ZTNA also typically adopts the strategy of employing micro-segmentation that shields an organization’s private applications within software-defined perimeters and provides “least privilege” access to authorized users thereby eliminating the risk of lateral movement associated with full network access.
Translating Zero Trust Network Access into Practice
So now let’s talk about the practical application of ZTNA.
The core principles of ZTNA operate on preventative techniques meant to thwart breaches, minimize movement, and overall reduce the attack surface.
1. Moving from network-level access to application-level access
First, ZTNA establishes a control surface (with micro-segmentation and application cloaking) where all the sensitive resources and access paths stay hidden until an obtained access request is authenticated, licensed, and trusted to comply with all the existing, relevant security policies.
2. Decoupling users from their devices
Next, ZTNA creates adaptive, identity, and context-aware access policies, enforcing separate user-centric and device-centric controls for enabling access to specific applications.
3. Eliminating threat of data discovery on public internet
Now, with ZTNA in place, enterprises are no longer required to open inbound firewall ports to enable external connections, creating a virtual darknet with full application cloaking, thereby preventing the discovery of applications on the public Internet.
4. Securing legacy applications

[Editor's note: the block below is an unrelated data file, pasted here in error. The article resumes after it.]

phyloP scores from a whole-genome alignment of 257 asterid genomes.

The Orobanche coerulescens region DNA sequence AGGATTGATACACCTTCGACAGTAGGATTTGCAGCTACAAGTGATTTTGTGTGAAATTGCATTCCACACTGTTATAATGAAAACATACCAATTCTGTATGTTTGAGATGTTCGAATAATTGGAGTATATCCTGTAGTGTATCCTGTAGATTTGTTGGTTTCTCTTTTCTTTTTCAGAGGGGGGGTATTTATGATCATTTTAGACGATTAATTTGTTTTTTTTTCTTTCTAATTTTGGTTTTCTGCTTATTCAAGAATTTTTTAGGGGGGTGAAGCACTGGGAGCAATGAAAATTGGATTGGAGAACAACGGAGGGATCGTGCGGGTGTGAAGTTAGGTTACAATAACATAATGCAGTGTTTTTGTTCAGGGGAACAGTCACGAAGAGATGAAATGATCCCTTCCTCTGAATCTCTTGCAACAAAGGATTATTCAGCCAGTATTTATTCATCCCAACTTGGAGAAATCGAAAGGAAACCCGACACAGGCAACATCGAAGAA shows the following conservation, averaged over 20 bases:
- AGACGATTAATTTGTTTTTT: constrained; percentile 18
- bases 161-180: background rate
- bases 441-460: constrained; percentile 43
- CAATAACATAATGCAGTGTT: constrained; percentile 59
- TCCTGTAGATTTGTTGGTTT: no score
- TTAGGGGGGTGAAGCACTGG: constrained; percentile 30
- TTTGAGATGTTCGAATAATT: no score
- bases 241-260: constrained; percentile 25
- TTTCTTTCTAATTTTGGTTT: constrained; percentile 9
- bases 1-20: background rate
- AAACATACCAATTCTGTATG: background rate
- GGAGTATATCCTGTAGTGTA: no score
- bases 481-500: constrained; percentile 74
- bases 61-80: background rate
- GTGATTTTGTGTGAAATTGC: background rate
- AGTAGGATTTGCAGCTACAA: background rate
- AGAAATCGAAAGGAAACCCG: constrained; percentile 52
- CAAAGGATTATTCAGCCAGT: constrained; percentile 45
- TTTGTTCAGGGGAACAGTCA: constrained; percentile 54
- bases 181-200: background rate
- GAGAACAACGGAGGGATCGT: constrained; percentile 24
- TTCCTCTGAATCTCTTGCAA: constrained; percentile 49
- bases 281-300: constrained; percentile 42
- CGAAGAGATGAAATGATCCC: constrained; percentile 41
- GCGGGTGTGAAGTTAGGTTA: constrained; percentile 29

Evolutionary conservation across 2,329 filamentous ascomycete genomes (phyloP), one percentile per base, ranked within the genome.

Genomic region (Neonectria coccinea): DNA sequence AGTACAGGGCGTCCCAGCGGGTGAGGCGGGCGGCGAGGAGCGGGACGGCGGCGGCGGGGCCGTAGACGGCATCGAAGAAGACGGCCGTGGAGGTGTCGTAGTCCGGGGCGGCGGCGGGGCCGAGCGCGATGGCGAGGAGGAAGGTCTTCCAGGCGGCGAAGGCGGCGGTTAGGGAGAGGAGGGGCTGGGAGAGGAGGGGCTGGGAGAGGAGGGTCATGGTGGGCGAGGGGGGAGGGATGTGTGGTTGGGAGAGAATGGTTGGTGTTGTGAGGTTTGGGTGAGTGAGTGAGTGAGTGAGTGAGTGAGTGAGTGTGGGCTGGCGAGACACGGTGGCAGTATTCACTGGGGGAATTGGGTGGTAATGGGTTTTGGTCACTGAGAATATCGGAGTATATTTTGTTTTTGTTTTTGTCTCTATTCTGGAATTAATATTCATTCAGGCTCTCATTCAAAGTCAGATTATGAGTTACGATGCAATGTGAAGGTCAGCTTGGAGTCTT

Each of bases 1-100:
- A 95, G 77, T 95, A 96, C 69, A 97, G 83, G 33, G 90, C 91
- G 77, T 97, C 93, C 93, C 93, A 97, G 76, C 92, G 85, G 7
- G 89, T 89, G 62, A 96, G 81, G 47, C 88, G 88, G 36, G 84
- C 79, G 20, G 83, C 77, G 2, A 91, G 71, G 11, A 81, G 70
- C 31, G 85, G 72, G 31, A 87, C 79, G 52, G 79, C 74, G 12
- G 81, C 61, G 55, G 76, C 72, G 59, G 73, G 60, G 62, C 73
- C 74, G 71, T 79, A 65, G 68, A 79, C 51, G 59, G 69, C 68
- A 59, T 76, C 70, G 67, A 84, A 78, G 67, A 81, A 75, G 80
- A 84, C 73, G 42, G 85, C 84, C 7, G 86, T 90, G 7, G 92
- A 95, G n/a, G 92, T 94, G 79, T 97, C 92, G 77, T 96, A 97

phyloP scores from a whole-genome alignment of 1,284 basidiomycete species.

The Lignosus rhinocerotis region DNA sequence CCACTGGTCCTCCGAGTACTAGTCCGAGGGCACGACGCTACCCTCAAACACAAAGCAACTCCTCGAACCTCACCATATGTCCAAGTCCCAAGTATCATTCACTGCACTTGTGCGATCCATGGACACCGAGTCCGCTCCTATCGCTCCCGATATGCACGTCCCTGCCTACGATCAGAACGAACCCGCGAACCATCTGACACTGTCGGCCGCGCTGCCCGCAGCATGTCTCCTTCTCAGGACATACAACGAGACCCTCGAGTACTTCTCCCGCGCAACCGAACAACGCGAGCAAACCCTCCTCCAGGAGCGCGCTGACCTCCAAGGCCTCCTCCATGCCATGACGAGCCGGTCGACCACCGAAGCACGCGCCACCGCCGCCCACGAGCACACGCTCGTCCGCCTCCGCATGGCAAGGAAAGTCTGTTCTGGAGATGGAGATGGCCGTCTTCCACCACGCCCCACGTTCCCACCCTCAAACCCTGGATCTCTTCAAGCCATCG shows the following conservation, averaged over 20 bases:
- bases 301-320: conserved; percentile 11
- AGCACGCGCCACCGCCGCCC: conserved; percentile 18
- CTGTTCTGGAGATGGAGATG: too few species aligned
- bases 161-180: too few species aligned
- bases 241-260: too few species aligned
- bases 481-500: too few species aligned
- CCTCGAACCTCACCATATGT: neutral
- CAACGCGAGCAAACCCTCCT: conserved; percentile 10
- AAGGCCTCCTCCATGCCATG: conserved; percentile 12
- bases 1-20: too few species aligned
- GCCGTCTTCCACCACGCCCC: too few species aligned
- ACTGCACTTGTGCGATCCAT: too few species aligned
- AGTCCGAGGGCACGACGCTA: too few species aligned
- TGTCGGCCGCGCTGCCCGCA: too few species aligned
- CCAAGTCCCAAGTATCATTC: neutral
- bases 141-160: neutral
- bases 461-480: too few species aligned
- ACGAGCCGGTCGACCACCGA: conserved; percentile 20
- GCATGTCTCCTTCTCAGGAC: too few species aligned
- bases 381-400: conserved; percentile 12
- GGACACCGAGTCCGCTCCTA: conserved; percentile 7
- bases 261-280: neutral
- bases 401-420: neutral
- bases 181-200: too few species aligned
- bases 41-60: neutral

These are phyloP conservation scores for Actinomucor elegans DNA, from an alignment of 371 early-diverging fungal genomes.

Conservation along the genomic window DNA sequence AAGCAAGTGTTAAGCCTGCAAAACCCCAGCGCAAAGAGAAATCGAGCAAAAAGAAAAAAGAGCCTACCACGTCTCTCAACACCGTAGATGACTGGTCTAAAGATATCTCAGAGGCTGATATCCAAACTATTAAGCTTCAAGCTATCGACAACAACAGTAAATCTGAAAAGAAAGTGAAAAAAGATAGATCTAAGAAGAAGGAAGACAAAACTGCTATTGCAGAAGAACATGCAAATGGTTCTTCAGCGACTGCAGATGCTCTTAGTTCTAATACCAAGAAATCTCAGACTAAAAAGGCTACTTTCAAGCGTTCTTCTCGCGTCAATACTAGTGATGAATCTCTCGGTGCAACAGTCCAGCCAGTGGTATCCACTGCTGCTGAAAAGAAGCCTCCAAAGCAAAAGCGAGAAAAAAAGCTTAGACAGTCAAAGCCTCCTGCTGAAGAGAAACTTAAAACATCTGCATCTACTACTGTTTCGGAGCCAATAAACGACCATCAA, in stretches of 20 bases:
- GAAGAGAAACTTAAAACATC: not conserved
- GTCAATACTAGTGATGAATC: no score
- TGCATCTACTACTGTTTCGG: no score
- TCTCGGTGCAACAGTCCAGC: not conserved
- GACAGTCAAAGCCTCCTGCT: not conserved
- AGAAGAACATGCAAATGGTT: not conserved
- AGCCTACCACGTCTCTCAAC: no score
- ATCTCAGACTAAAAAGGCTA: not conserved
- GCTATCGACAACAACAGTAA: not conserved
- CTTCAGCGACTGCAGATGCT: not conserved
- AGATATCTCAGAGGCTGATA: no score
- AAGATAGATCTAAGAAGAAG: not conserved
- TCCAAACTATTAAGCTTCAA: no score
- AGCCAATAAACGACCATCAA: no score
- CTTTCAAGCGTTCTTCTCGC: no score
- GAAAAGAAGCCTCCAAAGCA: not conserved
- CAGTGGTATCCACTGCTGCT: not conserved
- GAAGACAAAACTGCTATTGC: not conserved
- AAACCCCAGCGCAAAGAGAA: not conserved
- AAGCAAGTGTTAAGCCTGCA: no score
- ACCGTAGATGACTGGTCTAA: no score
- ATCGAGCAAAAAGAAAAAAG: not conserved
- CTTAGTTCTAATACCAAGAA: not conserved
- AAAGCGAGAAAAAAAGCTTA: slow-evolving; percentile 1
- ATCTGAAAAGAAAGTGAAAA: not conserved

More importantly, the centralized monitoring capabilities typically enlisted by ZTNA provide deep visibility into legacy applications, detecting unusual user activity and preventing threats. Integration with multi-factor authentication and identity solutions supplement the authentication control checks, ensuring every access is authorized and secured.
ZTNA Best Practices
There are currently a lot of varied approaches to ZTNA being advanced among practitioners and solutions providers. However, the first step in building the ideal security approach is for organizations to fully review and understand its multi-cloud environment, private applications, users, and device ecosystem.
Thereafter, gaining detailed visibility into current usage and user behavior patterns, along with supported business practices, helps security practitioners immensely in understanding diverse risks and requirements, and the notion of correctly enforcing contextual policies in real-time.
It is also important to understand that there is no such thing as an all-in-one ZTNA solution. Building an integrated security approach requires an architecture that accounts for the network, data, identity, context, and incidents. This is also a key step towards embracing another new model that Gartner has developed that combines networking and security services, including CASB and ZTNA into an overarching framework called “Secure Access Service Edge,” or SASE (pronounced “sassy”).
To that end, Lookout delivers a market-leading approach to integrated CASB, ZTNA, and Data Loss Prevention, addressing a critical scope of customer requirements across these emerging models that span access, discovery, monitoring, data protection, policy enforcement and compliance.